“This is a work in progress. But all I can tell you is that every issue that I have been talking about is in this proposal,” he said.
Biden is joining Senate Democrats for lunch in the Capitol on Wednesday to help leadership sell the budget agreement to the broader caucus.
Schumer began that pitch in floor remarks Wednesday, calling it a “landmark agreement” that will “pave the way for historic legislation later this year.”
“Very simply, this budget resolution will allow us to pass the most significant legislation to expand support and help American families since the New Deal — since the New Deal,” Schumer said. “This is generational, transformational change to help American families.”
On the climate front, an important component of the larger package for progressive Democrats, Schumer said the topline will allow for spending on clean and renewable power, resiliency projects, green housing and more proposals from Biden’s plans. Senate Democrats will also add provisions to reduce methane emissions, he said.
Warner said that Democrats were looking to address climate change, in part, by finding ways to “make agriculture production more carbon friendly.”
He cited “use of the tax code” as part of a plan to “invest” in clean energy projects. That could be a reference to a tax incentive bill the Finance Committee reported out in May, that combined elements of Biden’s plans with other ideas that Wyden has been pushing for years. That bill also would repeal several tax breaks for fossil fuels industries to partially offset the cost.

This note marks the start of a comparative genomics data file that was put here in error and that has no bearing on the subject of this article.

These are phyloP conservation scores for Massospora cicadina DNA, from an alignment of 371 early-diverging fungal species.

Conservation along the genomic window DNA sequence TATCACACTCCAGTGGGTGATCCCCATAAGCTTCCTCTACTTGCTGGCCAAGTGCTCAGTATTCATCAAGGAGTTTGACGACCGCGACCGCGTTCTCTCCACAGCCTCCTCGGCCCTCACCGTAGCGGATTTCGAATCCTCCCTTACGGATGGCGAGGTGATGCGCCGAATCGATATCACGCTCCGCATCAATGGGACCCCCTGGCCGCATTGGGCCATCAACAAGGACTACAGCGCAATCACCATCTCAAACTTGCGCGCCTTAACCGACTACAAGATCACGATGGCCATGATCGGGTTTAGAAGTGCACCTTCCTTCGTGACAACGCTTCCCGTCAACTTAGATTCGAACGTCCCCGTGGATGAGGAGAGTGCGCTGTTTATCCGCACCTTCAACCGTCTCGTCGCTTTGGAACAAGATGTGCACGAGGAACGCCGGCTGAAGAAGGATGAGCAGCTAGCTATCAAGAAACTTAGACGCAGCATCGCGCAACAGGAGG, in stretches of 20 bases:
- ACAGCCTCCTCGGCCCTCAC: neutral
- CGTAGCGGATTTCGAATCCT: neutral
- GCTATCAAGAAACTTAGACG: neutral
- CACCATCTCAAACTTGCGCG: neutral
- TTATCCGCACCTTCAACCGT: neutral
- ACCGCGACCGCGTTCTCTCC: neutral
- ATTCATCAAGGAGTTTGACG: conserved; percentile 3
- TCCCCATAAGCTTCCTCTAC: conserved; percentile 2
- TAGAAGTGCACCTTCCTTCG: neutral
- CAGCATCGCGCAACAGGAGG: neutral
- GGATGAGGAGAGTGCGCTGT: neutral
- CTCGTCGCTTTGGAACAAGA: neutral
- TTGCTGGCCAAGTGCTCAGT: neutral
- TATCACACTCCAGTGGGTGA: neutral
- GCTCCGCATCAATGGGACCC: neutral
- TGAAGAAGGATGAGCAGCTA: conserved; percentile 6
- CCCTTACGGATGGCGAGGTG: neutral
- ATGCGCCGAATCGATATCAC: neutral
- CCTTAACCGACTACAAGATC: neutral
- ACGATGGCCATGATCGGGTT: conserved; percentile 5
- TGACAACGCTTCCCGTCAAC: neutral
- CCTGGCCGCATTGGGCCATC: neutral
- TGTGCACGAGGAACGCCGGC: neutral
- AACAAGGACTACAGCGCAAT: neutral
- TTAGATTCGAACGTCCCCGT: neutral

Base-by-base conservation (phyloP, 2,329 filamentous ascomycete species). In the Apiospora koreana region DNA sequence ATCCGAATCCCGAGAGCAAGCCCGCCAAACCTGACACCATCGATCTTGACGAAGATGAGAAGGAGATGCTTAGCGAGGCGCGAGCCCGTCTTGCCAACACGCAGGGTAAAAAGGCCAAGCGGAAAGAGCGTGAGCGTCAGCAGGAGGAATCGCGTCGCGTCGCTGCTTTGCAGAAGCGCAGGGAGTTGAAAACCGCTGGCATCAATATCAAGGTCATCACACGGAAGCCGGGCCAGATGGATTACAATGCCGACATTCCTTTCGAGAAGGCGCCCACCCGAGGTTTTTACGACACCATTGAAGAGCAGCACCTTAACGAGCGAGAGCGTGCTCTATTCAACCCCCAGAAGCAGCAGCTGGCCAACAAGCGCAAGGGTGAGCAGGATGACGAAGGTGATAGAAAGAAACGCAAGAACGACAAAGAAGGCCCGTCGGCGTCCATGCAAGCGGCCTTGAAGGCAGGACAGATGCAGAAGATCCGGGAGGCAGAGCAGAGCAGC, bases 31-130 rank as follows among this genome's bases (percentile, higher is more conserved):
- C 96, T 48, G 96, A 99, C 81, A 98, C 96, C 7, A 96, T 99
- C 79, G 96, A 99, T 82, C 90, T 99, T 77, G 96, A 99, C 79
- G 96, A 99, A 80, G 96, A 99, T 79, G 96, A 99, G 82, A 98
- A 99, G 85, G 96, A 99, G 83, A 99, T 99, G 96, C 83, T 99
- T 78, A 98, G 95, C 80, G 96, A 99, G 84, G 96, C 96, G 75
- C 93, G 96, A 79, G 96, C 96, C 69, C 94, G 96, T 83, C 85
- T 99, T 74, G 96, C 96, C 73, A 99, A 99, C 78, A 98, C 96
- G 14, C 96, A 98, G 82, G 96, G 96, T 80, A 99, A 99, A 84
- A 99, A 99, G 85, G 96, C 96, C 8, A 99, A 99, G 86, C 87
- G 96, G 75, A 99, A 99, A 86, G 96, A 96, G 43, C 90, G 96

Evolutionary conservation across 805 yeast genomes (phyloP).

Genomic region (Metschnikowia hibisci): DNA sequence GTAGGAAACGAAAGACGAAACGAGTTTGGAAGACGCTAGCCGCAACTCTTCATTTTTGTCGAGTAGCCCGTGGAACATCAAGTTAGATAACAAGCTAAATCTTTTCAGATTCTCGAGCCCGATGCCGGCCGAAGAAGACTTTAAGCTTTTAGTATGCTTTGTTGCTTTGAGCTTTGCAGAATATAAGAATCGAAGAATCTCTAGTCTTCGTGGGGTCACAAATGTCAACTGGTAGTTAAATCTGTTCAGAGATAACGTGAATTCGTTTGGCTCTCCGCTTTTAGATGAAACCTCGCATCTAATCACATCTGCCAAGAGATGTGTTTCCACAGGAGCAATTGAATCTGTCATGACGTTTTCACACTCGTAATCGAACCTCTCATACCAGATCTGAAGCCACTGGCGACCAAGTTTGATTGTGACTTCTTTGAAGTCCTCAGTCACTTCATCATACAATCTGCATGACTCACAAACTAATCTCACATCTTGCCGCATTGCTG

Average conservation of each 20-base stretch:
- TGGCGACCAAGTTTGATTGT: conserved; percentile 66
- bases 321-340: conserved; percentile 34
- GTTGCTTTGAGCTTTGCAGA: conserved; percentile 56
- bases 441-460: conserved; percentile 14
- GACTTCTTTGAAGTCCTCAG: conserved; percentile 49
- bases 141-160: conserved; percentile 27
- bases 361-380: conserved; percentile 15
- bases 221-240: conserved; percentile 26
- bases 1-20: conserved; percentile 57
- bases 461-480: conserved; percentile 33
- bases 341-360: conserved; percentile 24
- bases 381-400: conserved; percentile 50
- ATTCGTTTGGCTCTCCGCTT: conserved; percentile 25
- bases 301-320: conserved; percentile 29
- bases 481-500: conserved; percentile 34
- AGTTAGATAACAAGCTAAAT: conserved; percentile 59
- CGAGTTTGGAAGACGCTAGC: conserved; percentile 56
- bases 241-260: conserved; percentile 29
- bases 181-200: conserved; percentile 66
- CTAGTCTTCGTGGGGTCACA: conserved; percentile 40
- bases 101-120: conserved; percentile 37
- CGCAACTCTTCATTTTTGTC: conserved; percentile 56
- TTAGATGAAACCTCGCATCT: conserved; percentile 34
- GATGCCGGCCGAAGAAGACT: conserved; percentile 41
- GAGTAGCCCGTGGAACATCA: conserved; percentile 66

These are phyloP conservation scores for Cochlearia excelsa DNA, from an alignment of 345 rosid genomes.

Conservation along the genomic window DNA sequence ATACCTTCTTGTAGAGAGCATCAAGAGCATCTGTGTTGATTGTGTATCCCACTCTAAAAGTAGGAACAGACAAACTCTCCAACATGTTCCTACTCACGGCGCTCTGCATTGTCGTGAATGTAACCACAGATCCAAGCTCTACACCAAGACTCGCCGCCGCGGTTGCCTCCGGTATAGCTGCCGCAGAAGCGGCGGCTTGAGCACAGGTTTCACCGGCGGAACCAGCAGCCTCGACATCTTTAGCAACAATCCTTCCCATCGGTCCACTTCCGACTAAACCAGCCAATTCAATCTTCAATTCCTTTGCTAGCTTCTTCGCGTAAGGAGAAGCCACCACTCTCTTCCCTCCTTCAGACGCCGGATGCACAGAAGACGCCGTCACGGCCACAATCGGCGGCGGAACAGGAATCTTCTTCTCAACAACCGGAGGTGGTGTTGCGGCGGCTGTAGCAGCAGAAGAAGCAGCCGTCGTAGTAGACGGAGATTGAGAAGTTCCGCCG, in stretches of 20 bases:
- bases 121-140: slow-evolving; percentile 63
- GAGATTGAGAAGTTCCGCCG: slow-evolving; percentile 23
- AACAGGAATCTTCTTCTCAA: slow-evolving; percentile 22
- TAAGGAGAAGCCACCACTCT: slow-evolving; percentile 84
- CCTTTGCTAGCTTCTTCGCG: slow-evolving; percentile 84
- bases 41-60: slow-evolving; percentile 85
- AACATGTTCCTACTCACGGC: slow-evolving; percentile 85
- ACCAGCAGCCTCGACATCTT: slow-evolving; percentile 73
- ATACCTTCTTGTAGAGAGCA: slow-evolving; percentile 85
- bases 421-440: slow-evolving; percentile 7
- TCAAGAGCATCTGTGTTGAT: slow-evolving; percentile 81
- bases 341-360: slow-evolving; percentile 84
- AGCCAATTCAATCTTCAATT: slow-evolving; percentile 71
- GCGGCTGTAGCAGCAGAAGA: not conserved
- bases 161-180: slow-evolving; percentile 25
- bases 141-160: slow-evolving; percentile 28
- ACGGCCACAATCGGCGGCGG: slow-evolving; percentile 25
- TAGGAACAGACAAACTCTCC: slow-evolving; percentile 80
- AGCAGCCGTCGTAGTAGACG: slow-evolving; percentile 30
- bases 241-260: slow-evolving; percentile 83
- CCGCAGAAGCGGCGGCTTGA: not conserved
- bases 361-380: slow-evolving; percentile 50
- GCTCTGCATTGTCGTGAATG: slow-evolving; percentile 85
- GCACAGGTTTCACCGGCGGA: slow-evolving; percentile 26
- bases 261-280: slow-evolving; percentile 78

Wyden wouldn’t comment on specific energy tax proposals for the reconciliation package, but said “the Finance Committee bill will be the linchpin of our approach to climate change.”
Border adjustment redux?
Warner also suggested that lawmakers might look to impose “border adjustment fees” on imports of products that increase emissions, similar to what the European Union, Canada and the United Kingdom are discussing.
The Biden team floated a similar proposal during his presidential campaign, the idea being to offset higher costs borne by U.S. companies of more stringent emissions requirements so they stay competitive with firms based in countries with fewer restrictions and lower costs.